Cyber Security Self-Assessment Guidance

Document Properties

  • Type of Publication: Memorandum
  • Date: October 28, 2013
  • To: Federally Regulated Financial Institutions

The increasing frequency and sophistication of recent cyber-attacks has resulted in an elevated risk profile for many organizations around the world.  As a result, significant attention has recently been paid to the overall level of preparedness against such attacks by these organizations, including financial institutions, critical infrastructure providers, regulatory bodies, the media and the public at large. 

Cyber security is growing in importance due to factors such as the continued and increasing reliance on technology, the interconnectedness of the financial sector, as well as the critical role that federally regulated financial institutions (FRFIs) play in the overall economy. OSFI thus expects FRFI Senior Management to review cyber risk management policies and practices to ensure that they remain appropriate and effective in light of changing circumstances and risks.

OSFI recognizes that many FRFIs may have already conducted, or may be in the process of conducting, an assessment of their current level of preparedness.  With this in mind, OSFI believes that they could benefit from guidance related to such self-assessment activities. Consequently, it is sharing the annexed cyber security self-assessment guidance to assist FRFIs in their self-assessment activities.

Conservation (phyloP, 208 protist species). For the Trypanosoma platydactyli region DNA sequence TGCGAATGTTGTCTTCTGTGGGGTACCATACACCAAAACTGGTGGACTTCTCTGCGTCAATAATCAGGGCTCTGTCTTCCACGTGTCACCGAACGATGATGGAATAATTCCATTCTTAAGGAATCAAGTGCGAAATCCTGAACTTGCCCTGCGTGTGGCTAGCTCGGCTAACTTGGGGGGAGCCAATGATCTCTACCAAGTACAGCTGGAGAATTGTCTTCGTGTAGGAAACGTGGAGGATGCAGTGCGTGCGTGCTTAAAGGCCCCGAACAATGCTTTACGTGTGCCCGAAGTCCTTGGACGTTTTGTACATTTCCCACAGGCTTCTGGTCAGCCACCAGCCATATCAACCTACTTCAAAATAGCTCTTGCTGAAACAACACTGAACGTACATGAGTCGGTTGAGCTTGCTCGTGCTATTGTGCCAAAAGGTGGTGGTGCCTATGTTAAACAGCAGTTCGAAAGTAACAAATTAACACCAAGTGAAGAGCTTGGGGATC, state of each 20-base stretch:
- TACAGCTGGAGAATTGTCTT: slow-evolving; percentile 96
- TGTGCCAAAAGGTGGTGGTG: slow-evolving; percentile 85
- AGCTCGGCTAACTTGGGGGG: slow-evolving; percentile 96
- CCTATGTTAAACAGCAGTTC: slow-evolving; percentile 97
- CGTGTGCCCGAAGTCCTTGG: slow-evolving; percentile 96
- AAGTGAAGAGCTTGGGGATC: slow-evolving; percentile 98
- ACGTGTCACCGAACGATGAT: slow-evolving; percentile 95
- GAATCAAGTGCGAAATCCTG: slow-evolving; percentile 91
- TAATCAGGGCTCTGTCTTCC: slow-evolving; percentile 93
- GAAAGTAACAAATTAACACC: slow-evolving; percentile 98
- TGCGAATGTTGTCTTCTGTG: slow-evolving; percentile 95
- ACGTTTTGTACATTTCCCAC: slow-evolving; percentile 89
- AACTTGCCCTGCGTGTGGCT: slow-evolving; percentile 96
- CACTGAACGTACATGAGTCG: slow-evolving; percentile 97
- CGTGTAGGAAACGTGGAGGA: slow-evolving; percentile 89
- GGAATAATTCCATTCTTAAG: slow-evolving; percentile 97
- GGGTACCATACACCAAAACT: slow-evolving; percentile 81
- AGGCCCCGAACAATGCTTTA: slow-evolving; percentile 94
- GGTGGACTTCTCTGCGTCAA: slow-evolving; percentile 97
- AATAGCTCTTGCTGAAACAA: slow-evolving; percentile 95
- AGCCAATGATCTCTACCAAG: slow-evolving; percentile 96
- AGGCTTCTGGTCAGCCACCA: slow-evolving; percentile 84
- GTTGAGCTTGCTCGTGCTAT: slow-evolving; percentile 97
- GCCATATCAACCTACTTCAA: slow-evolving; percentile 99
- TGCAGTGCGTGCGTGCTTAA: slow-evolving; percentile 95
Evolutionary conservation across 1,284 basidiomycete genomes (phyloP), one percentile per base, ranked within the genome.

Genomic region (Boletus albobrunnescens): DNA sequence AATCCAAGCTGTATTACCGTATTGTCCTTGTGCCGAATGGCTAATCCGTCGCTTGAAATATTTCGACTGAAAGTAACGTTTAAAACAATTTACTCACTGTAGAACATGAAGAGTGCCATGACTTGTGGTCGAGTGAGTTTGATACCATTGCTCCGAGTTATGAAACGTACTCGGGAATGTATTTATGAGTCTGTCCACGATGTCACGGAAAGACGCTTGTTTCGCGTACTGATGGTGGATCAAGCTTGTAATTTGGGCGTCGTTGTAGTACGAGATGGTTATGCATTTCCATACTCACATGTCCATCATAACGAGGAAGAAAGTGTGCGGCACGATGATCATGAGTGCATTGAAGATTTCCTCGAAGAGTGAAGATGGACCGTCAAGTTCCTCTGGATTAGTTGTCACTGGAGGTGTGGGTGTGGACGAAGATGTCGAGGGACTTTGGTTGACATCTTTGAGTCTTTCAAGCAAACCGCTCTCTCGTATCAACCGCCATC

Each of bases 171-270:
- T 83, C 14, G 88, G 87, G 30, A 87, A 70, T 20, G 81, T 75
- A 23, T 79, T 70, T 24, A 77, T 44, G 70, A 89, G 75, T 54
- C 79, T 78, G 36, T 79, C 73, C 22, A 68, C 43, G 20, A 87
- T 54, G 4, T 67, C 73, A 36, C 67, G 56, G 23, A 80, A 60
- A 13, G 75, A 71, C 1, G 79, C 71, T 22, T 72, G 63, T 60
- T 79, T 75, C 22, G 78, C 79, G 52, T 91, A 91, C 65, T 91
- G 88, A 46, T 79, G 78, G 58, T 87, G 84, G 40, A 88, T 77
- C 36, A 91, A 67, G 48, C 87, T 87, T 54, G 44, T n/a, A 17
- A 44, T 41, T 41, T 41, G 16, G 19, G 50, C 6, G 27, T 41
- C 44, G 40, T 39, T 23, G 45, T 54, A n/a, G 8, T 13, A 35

FRFIs are encouraged to use this template or similar assessment tools to assess their current level of preparedness, and to develop and maintain effective cyber security practices.  OSFI does not currently plan to establish specific guidance for the control and management of cyber risk.  Notwithstanding, and in line with its enhanced focus on cyber security as highlighted in its Plan and Priorities for 2013-2016, OSFI may request institutions to complete the template or otherwise emphasize cyber security practices during future supervisory assessments.

Further questions can be directed to James Dennison, Managing Director Operational Risk Division, at James.Dennison@osfi-bsif.gc.ca or at (416) 952 5001.

Mark Zelmer
Deputy Superintendent

Annex - Cyber Security Self-Assessment Guidance

This self-assessment template sets out desirable properties and characteristics of cyber security practices that could be considered by a FRFI when assessing the adequacy of its cyber security framework and when planning enhancements to its framework.  FRFIs are encouraged to reflect the current state of cyber security practices in their assessments rather than their target state, and consider cyber security practices on an enterprise-wide basis. If a FRFI employs relevant practices that are not described in the template, it is encouraged to list them and their related assessments.